There were research facilities put up in Uwinka, but they were completely destroyed during the genocide in 1994. Following the loss of tourist amenities in 1994, the park was restored beginning in 1995 and continued until 2004 when it was designated as a national park. Rwanda was rated among the top tourist destinations at this time, and the tourism industry grew during this time.

Chimpanzee Trekking in Nyungwe Forest National Park

In Nyungwe National Park, two groups of Chimpanzees have been habituated: one at Uwinka and another at Cyamudongo as fragmented forest. Distance, altitude gain, and estimated time for chimp trekking in Cyamudongo forest will depend on where the chimps are located and the terrain of the forest area being trekked. This hike’s chimp trekking takes about 4.2km round trip, with a total altitude gain of about 240m. This amounted to about an hour of walking and three hours of looking through treetops, primarily for chimps, monkeys, and birds.

How to prepare for Chimpanzee trekking in Nyungwe Forest National Park

As you prepare to go chimp trekking, there are a few things you should bring with you in order to have a successful Rwanda wildlife safari. Some of these are as follows: Binoculars, rain gear, hiking boots or gum boots, water, and snacks are recommended. Walking sticks will be provided to assist you in gaining a firm grip on the ground as you hike/trek. Cyamudongo forest is one of Nyungwe’s top sections for chimp trekking, attracting visitors from all over the world as the home of a large group of chimps.

How to get to Nyungwe Forest National Park

Cyamudongo is a new addition to the park that is about an hour’s drive from the Gisakura reception center, which is located outside the park’s main boundaries. This forest is a 19-square-kilometer fragment of the rainforest that has survived because it is too steep for cultivation and is surrounded by tea plantations and eucalyptus groves, as well as modest homesteads and shops perched on steep hillsides. A rough and dirt track leads from Nyungwe’s main road to Cyamudongo, which requires a 4-4 car. A sidetrack to the park is about 11 kilometers long at the Shagasha tea estate and village. You will meet teams of trackers and rangers who follow the trekkers during the day to assist and protect them. They usually communicate with the guides via radio so that tourists can be directed to the chimps in the most efficient manner.

Best Time to Go Chimpanzee Trekking in Nyungwe Forest

Chimpanzees are most visible in the early morning, which means getting up around 4:00-4:30 a.m. in June, July, and August. The fruits of the fig trees in the park make this forest ideal for chimp trekking. The chimps feed until much later in the morning, so tourists who sleep until normal hours have a good chance of seeing them. Only two groups of visitors are allowed to trek a specific group of primates on any given day, and they are only allowed to spend an hour doing so.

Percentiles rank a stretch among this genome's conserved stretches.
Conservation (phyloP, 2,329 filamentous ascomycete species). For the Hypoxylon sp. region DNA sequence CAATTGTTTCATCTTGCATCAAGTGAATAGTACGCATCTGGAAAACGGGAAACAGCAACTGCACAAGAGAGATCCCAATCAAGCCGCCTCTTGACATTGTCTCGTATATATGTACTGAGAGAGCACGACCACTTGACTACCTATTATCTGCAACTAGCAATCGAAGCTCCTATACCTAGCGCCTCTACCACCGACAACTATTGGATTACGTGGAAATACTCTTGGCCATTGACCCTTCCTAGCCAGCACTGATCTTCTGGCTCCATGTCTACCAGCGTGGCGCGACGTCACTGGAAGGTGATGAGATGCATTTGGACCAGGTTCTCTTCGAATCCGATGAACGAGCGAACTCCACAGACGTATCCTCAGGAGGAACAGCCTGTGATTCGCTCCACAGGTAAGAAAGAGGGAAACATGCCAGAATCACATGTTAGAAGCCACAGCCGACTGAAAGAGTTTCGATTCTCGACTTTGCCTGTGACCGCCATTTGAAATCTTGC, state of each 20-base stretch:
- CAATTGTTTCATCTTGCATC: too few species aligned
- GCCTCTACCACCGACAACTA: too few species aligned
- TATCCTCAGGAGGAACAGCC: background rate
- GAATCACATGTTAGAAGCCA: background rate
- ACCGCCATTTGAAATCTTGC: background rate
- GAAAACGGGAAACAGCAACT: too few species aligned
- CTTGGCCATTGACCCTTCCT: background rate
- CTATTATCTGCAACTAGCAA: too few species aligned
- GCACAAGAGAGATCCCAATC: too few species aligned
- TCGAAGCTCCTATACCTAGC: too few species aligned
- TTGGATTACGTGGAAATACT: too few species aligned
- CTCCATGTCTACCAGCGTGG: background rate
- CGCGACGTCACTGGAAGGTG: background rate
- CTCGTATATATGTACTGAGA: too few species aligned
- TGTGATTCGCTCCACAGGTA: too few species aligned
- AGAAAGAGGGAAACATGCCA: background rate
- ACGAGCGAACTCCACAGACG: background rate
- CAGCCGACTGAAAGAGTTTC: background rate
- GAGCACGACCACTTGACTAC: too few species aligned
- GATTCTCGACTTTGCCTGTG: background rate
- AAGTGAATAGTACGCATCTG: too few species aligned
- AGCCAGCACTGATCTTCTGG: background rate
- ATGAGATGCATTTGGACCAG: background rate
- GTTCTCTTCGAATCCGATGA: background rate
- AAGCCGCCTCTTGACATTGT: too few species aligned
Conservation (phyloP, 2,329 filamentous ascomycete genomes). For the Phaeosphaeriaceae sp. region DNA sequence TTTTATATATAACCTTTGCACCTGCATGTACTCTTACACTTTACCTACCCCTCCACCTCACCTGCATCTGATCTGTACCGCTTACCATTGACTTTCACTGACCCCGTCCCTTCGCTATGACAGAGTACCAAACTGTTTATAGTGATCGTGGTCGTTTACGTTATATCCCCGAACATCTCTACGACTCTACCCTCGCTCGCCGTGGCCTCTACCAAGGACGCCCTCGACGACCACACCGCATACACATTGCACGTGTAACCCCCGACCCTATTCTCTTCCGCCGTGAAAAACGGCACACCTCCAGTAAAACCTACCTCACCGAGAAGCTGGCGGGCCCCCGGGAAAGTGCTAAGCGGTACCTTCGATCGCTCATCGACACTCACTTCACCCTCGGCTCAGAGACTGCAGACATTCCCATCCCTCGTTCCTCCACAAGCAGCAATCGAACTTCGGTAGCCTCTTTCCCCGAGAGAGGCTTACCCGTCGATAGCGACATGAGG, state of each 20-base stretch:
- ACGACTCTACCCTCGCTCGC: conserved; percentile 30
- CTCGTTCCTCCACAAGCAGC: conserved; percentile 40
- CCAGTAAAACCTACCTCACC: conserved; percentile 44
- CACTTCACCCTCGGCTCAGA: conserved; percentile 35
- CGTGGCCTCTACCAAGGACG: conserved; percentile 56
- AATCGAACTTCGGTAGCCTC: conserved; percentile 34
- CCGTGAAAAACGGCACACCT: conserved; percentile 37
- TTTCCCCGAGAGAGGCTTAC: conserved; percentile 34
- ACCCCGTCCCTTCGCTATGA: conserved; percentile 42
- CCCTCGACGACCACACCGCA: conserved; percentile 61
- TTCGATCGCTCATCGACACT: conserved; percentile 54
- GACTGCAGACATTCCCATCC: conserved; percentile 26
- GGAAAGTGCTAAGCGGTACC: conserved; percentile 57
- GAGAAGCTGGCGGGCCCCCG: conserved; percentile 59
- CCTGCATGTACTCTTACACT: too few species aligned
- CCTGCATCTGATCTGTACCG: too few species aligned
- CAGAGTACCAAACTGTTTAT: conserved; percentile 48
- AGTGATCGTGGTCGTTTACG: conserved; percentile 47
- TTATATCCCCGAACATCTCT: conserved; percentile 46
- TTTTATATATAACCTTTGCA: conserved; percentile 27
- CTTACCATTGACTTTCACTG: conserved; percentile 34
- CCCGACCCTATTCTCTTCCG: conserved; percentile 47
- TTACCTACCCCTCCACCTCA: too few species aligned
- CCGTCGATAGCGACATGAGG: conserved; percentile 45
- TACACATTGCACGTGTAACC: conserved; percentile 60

Gisakura Forest Colobus Monkeys

If you’ve just finished a strenuous hike the day before or have a few hours before dinner, this is a relaxing outing that can be completed in one to three hours. This is a short hike from the nearby Gisakura guest house and Nyungwe forest lodge, which is currently known as one and only. You must be accompanied by the guide, and you should bring binoculars, rain gear, water, and proper hiking shoes. A walking stick will be provided by your guide. Gisakura forest is a sliver of rainforest in the middle of a tea plantation just outside the park’s boundaries. It is located in a small valley with a stream running through it. Gisakura Forest is less than one square kilometer in size and serves as the watershed for the spring that serves the tea plantation.

This small forest remnant was designated a park in 2005 after it was discovered that a group of Angolan black and white colobus monkeys had made their home there. Fortunately, these primates can supplement their natural diet with alien pine and eucalyptus, as their small home territory would not be able to support them otherwise. A Mona monkey may be spotted among the colobus. There is some disagreement about why this one monkey is present and what role he plays. A lone tracker follows them in and out of the forest and is responsible for their safety.

If the colobus is not available, the tracker will direct the guide to a specific access trail to take you there. If the colobus is not found, you can take a short walk through the forest or, better yet, a pleasant walk along the perimeter on plantation roads, particularly to the right of the forest and at the far end of that section. The plantation track turns right at that point. On a clear day, you can see all the way to Lake Kivu and the Democratic Republic of the Congo. Because the perimeter road receives a lot of sunlight. There are many species of wild flowers here that are not found elsewhere in the forest. Bright blue brillantaisia, impatiens, begonia, and a variety of shrubs are among them.

Nyungwe forest Canopy walk